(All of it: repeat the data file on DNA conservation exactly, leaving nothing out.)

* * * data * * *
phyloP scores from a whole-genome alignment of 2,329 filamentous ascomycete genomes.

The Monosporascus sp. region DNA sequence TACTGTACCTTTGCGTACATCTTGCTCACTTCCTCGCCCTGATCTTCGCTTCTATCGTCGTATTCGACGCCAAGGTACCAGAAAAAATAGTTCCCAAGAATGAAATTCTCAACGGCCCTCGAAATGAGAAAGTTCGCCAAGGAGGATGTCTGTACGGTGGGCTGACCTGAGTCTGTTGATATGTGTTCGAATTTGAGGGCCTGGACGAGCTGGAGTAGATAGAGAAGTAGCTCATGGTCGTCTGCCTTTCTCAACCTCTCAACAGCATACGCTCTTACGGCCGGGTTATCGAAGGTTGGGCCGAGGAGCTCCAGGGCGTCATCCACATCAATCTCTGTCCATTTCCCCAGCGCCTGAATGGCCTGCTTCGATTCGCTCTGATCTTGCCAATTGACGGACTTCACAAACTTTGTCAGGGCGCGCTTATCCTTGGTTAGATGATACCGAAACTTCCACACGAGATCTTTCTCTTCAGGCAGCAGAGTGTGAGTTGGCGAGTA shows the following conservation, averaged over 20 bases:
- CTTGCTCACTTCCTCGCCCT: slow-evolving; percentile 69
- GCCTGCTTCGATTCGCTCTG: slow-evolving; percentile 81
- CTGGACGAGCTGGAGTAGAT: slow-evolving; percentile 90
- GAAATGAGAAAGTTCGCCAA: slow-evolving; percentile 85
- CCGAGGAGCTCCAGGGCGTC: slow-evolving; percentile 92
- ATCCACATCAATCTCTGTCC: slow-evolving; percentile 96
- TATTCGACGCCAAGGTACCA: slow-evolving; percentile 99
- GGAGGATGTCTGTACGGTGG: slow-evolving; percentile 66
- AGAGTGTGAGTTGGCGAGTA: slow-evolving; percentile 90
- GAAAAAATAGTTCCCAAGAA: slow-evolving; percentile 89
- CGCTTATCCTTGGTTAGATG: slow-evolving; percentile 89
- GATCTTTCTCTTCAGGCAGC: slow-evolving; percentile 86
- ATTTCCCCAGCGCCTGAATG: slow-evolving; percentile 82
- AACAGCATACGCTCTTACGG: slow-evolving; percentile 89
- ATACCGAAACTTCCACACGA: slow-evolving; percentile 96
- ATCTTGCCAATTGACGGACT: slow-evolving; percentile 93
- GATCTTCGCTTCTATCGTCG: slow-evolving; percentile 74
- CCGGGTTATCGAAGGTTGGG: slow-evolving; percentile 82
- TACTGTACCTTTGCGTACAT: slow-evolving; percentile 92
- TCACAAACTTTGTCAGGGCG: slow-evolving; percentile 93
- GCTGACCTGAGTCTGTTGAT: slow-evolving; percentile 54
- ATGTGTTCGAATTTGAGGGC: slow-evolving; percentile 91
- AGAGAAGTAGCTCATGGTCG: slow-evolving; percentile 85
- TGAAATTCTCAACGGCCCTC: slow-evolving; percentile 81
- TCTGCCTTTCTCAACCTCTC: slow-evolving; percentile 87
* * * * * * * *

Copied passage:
phyloP scores from a whole-genome alignment of 2,329 filamentous ascomycete genomes.

The Monosporascus sp. region DNA sequence TACTGTACCTTTGCGTACATCTTGCTCACTTCCTCGCCCTGATCTTCGCTTCTATCGTCGTATTCGACGCCAAGGTACCAGAAAAAATAGTTCCCAAGAATGAAATTCTCAACGGCCCTCGAAATGAGAAAGTTCGCCAAGGAGGATGTCTGTACGGTGGGCTGACCTGAGTCTGTTGATATGTGTTCGAATTTGAGGGCCTGGACGAGCTGGAGTAGATAGAGAAGTAGCTCATGGTCGTCTGCCTTTCTCAACCTCTCAACAGCATACGCTCTTACGGCCGGGTTATCGAAGGTTGGGCCGAGGAGCTCCAGGGCGTCATCCACATCAATCTCTGTCCATTTCCCCAGCGCCTGAATGGCCTGCTTCGATTCGCTCTGATCTTGCCAATTGACGGACTTCACAAACTTTGTCAGGGCGCGCTTATCCTTGGTTAGATGATACCGAAACTTCCACACGAGATCTTTCTCTTCAGGCAGCAGAGTGTGAGTTGGCGAGTA shows the following conservation, averaged over 20 bases:
- CTTGCTCACTTCCTCGCCCT: slow-evolving; percentile 69
- GCCTGCTTCGATTCGCTCTG: slow-evolving; percentile 81
- CTGGACGAGCTGGAGTAGAT: slow-evolving; percentile 90
- GAAATGAGAAAGTTCGCCAA: slow-evolving; percentile 85
- CCGAGGAGCTCCAGGGCGTC: slow-evolving; percentile 92
- ATCCACATCAATCTCTGTCC: slow-evolving; percentile 96
- TATTCGACGCCAAGGTACCA: slow-evolving; percentile 99
- GGAGGATGTCTGTACGGTGG: slow-evolving; percentile 66
- AGAGTGTGAGTTGGCGAGTA: slow-evolving; percentile 90
- GAAAAAATAGTTCCCAAGAA: slow-evolving; percentile 89
- CGCTTATCCTTGGTTAGATG: slow-evolving; percentile 89
- GATCTTTCTCTTCAGGCAGC: slow-evolving; percentile 86
- ATTTCCCCAGCGCCTGAATG: slow-evolving; percentile 82
- AACAGCATACGCTCTTACGG: slow-evolving; percentile 89
- ATACCGAAACTTCCACACGA: slow-evolving; percentile 96
- ATCTTGCCAATTGACGGACT: slow-evolving; percentile 93
- GATCTTCGCTTCTATCGTCG: slow-evolving; percentile 74
- CCGGGTTATCGAAGGTTGGG: slow-evolving; percentile 82
- TACTGTACCTTTGCGTACAT: slow-evolving; percentile 92
- TCACAAACTTTGTCAGGGCG: slow-evolving; percentile 93
- GCTGACCTGAGTCTGTTGAT: slow-evolving; percentile 54
- ATGTGTTCGAATTTGAGGGC: slow-evolving; percentile 91
- AGAGAAGTAGCTCATGGTCG: slow-evolving; percentile 85
- TGAAATTCTCAACGGCCCTC: slow-evolving; percentile 81
- TCTGCCTTTCTCAACCTCTC: slow-evolving; percentile 87